- Facebook has suspended the analytics firm Crimson Hexagon, which has contracts with U.S. government agencies and a Russian nonprofit with ties to the Kremlin, over alleged violations of its data privacy policies, The Wall Street Journal reported. Facebook is also suspending Crimson Hexagon from Instagram, which it owns, while it investigates how the company collects, shares and stores user data.
- Crimson Hexagon's contracts were to analyze public social media data, available on Facebook and Twitter, for its clients, and the company has reported its repository of public social media posts totals more than 1 trillion. Once the public data are obtained from its platforms, Facebook lacks oversight and claims it didn't approve of Crimson Hexagon's government contracts in advance, sources told the Journal.
- While Crimson Hexagon only accesses data that is available to the public, the company appears to have received private data from Instagram at least once in 2016, the Journal said. Company officials said that it follows the platforms' policies and doesn't collect private data, and that it is working with Facebook to resolve the issue. On top of its government contracts, Crimson Hexagon has ties to the marketing world, having worked with brands like Adidas, Samsung, GM, Walmart and General Mills, per Ad Age.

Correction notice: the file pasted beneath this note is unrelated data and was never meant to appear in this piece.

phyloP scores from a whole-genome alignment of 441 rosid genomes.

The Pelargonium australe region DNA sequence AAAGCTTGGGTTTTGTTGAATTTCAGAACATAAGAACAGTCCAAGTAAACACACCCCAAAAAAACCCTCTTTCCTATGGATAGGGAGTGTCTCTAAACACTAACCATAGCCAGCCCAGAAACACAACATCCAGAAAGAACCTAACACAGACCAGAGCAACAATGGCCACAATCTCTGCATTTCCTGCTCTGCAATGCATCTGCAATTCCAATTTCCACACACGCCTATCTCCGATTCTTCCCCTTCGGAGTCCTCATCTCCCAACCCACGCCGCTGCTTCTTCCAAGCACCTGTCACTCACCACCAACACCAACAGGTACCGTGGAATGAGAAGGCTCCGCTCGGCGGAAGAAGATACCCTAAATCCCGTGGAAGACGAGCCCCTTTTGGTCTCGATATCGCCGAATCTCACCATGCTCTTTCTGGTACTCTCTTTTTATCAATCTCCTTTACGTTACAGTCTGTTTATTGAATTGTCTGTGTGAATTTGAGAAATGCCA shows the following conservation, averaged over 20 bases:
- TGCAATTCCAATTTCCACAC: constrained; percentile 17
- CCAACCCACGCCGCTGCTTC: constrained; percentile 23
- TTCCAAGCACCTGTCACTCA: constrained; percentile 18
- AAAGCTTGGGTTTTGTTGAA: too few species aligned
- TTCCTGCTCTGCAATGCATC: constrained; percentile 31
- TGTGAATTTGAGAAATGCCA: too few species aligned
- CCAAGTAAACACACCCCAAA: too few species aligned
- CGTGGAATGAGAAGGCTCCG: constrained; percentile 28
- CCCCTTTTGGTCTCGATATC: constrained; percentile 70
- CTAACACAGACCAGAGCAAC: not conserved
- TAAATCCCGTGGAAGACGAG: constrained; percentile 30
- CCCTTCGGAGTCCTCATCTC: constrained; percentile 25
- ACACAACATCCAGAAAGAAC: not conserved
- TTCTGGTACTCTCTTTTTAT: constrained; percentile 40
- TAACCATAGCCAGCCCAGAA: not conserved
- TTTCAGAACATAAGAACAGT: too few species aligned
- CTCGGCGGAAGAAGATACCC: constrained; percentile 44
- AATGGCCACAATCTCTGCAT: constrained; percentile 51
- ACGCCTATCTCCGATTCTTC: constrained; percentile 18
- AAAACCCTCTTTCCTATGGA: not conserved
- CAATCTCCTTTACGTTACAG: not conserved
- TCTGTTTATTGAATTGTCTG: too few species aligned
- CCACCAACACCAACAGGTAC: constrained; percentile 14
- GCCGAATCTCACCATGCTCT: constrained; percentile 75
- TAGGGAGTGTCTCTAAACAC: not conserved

Crimson Hexagon is a well-known player in the marketing and analytics worlds, and a probe of its practices could potentially damage its reputation at a time when greater diligence on data collection is becoming pressing. New laws like the E.U.'s General Data Protection Regulation or the California Consumer Privacy Act of 2018 are introducing more stringent punishments for the collection and use of internet user data without proper consent.
While the current investigation by Facebook doesn't appear to be tied to any big-name brand clients, and is still being resolved, the news shows how broader discussions around data privacy and user consent are continuing to have an impact on marketers and their technology partners' strategies.
Facebook doesn't sell data to third parties, and firms like Crimson Hexagon are required to register as a developer on the platform and agree to its terms of service before accessing any user data. Since the Cambridge Analytica scandal came to light in March, however, Facebook has been restricting developers' access to data and limiting data that users provide to apps when they sign in.
Because of Facebook's strict rules for third-party access of private data, Crimson Hexagon's missteps could be considered more grave, the Journal said. Sources told the Journal Crimson Hexagon employees believed the 2016 incident, where it received private information from Instagram, was due to a glitch on Facebook's part. They sources said those employees didn't have contacts at Facebook or Instagram to directly resolve the issue at the time, according to the Journal.
Over the past few months, and in the wake of Cambridge Analytica, Facebook and its CEO Mark Zuckerberg have been touting efforts to better protect user information and regain trust in the platform. A recent survey by ExpressVPN revealed that 71% of U.S. consumers worry about how brands collect and use their personal data, and 34% don't trust tech companies with their privacy. Only 19% of those surveyed reported trusting Facebook.